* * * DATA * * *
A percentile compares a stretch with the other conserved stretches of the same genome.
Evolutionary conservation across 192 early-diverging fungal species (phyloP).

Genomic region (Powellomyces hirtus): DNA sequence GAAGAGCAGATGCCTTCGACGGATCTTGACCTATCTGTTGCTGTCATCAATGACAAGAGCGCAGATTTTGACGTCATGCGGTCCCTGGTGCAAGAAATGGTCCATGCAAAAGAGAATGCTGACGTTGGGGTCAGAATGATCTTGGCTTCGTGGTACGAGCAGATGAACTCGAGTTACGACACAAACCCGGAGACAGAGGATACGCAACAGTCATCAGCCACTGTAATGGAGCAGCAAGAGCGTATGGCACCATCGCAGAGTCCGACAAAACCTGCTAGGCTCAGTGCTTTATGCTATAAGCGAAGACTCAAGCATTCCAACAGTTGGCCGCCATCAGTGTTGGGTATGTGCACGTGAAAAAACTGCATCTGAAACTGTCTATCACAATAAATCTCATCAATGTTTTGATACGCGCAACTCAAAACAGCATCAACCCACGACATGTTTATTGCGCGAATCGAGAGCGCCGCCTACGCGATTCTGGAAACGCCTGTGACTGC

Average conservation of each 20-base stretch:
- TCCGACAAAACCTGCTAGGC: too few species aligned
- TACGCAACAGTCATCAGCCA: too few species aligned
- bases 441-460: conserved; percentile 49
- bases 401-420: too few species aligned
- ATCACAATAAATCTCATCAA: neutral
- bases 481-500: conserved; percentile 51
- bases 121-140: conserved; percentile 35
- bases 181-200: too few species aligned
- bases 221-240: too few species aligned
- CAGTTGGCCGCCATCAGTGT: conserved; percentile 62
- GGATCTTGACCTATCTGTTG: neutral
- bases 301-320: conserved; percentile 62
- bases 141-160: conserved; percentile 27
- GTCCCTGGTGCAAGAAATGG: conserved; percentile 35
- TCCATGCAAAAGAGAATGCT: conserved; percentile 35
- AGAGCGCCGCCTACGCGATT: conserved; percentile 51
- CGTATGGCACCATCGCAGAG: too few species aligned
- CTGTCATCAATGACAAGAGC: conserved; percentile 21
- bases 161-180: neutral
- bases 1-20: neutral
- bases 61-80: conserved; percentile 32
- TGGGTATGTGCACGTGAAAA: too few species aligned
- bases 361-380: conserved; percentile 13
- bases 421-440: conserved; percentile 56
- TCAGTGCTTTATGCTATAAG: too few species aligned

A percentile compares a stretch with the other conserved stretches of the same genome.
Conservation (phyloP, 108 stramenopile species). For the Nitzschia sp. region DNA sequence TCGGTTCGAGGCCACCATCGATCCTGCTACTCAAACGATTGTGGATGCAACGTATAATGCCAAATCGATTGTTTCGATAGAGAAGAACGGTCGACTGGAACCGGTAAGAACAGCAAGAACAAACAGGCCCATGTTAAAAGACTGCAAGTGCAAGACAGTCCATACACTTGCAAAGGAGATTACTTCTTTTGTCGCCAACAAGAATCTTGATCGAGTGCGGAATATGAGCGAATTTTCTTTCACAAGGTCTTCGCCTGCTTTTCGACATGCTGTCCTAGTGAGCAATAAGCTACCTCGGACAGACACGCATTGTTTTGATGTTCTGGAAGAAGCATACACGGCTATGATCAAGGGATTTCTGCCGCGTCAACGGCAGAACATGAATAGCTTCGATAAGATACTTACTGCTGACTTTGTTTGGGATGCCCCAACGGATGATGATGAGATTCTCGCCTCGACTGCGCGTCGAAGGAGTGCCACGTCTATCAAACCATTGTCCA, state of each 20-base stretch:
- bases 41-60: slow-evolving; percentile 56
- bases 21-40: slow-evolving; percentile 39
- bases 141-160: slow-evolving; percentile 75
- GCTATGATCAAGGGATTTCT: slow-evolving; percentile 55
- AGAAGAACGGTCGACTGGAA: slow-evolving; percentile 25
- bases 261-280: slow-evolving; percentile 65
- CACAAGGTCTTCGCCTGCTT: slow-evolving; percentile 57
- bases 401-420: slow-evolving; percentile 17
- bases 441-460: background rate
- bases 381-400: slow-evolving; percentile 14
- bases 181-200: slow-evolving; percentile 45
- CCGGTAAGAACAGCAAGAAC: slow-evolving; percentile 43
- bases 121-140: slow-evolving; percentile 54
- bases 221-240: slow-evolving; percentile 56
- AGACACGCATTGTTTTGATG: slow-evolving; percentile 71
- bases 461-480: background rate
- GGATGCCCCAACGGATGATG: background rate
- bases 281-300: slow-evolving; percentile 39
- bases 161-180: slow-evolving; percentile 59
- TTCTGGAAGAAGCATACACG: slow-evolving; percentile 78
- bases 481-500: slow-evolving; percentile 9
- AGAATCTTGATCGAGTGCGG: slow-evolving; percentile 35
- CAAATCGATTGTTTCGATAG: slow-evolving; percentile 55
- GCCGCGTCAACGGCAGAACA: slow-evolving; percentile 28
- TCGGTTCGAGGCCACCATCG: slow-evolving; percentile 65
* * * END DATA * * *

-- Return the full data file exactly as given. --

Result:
A percentile compares a stretch with the other conserved stretches of the same genome.
Evolutionary conservation across 192 early-diverging fungal species (phyloP).

Genomic region (Powellomyces hirtus): DNA sequence GAAGAGCAGATGCCTTCGACGGATCTTGACCTATCTGTTGCTGTCATCAATGACAAGAGCGCAGATTTTGACGTCATGCGGTCCCTGGTGCAAGAAATGGTCCATGCAAAAGAGAATGCTGACGTTGGGGTCAGAATGATCTTGGCTTCGTGGTACGAGCAGATGAACTCGAGTTACGACACAAACCCGGAGACAGAGGATACGCAACAGTCATCAGCCACTGTAATGGAGCAGCAAGAGCGTATGGCACCATCGCAGAGTCCGACAAAACCTGCTAGGCTCAGTGCTTTATGCTATAAGCGAAGACTCAAGCATTCCAACAGTTGGCCGCCATCAGTGTTGGGTATGTGCACGTGAAAAAACTGCATCTGAAACTGTCTATCACAATAAATCTCATCAATGTTTTGATACGCGCAACTCAAAACAGCATCAACCCACGACATGTTTATTGCGCGAATCGAGAGCGCCGCCTACGCGATTCTGGAAACGCCTGTGACTGC

Average conservation of each 20-base stretch:
- TCCGACAAAACCTGCTAGGC: too few species aligned
- TACGCAACAGTCATCAGCCA: too few species aligned
- bases 441-460: conserved; percentile 49
- bases 401-420: too few species aligned
- ATCACAATAAATCTCATCAA: neutral
- bases 481-500: conserved; percentile 51
- bases 121-140: conserved; percentile 35
- bases 181-200: too few species aligned
- bases 221-240: too few species aligned
- CAGTTGGCCGCCATCAGTGT: conserved; percentile 62
- GGATCTTGACCTATCTGTTG: neutral
- bases 301-320: conserved; percentile 62
- bases 141-160: conserved; percentile 27
- GTCCCTGGTGCAAGAAATGG: conserved; percentile 35
- TCCATGCAAAAGAGAATGCT: conserved; percentile 35
- AGAGCGCCGCCTACGCGATT: conserved; percentile 51
- CGTATGGCACCATCGCAGAG: too few species aligned
- CTGTCATCAATGACAAGAGC: conserved; percentile 21
- bases 161-180: neutral
- bases 1-20: neutral
- bases 61-80: conserved; percentile 32
- TGGGTATGTGCACGTGAAAA: too few species aligned
- bases 361-380: conserved; percentile 13
- bases 421-440: conserved; percentile 56
- TCAGTGCTTTATGCTATAAG: too few species aligned

A percentile compares a stretch with the other conserved stretches of the same genome.
Conservation (phyloP, 108 stramenopile species). For the Nitzschia sp. region DNA sequence TCGGTTCGAGGCCACCATCGATCCTGCTACTCAAACGATTGTGGATGCAACGTATAATGCCAAATCGATTGTTTCGATAGAGAAGAACGGTCGACTGGAACCGGTAAGAACAGCAAGAACAAACAGGCCCATGTTAAAAGACTGCAAGTGCAAGACAGTCCATACACTTGCAAAGGAGATTACTTCTTTTGTCGCCAACAAGAATCTTGATCGAGTGCGGAATATGAGCGAATTTTCTTTCACAAGGTCTTCGCCTGCTTTTCGACATGCTGTCCTAGTGAGCAATAAGCTACCTCGGACAGACACGCATTGTTTTGATGTTCTGGAAGAAGCATACACGGCTATGATCAAGGGATTTCTGCCGCGTCAACGGCAGAACATGAATAGCTTCGATAAGATACTTACTGCTGACTTTGTTTGGGATGCCCCAACGGATGATGATGAGATTCTCGCCTCGACTGCGCGTCGAAGGAGTGCCACGTCTATCAAACCATTGTCCA, state of each 20-base stretch:
- bases 41-60: slow-evolving; percentile 56
- bases 21-40: slow-evolving; percentile 39
- bases 141-160: slow-evolving; percentile 75
- GCTATGATCAAGGGATTTCT: slow-evolving; percentile 55
- AGAAGAACGGTCGACTGGAA: slow-evolving; percentile 25
- bases 261-280: slow-evolving; percentile 65
- CACAAGGTCTTCGCCTGCTT: slow-evolving; percentile 57
- bases 401-420: slow-evolving; percentile 17
- bases 441-460: background rate
- bases 381-400: slow-evolving; percentile 14
- bases 181-200: slow-evolving; percentile 45
- CCGGTAAGAACAGCAAGAAC: slow-evolving; percentile 43
- bases 121-140: slow-evolving; percentile 54
- bases 221-240: slow-evolving; percentile 56
- AGACACGCATTGTTTTGATG: slow-evolving; percentile 71
- bases 461-480: background rate
- GGATGCCCCAACGGATGATG: background rate
- bases 281-300: slow-evolving; percentile 39
- bases 161-180: slow-evolving; percentile 59
- TTCTGGAAGAAGCATACACG: slow-evolving; percentile 78
- bases 481-500: slow-evolving; percentile 9
- AGAATCTTGATCGAGTGCGG: slow-evolving; percentile 35
- CAAATCGATTGTTTCGATAG: slow-evolving; percentile 55
- GCCGCGTCAACGGCAGAACA: slow-evolving; percentile 28
- TCGGTTCGAGGCCACCATCG: slow-evolving; percentile 65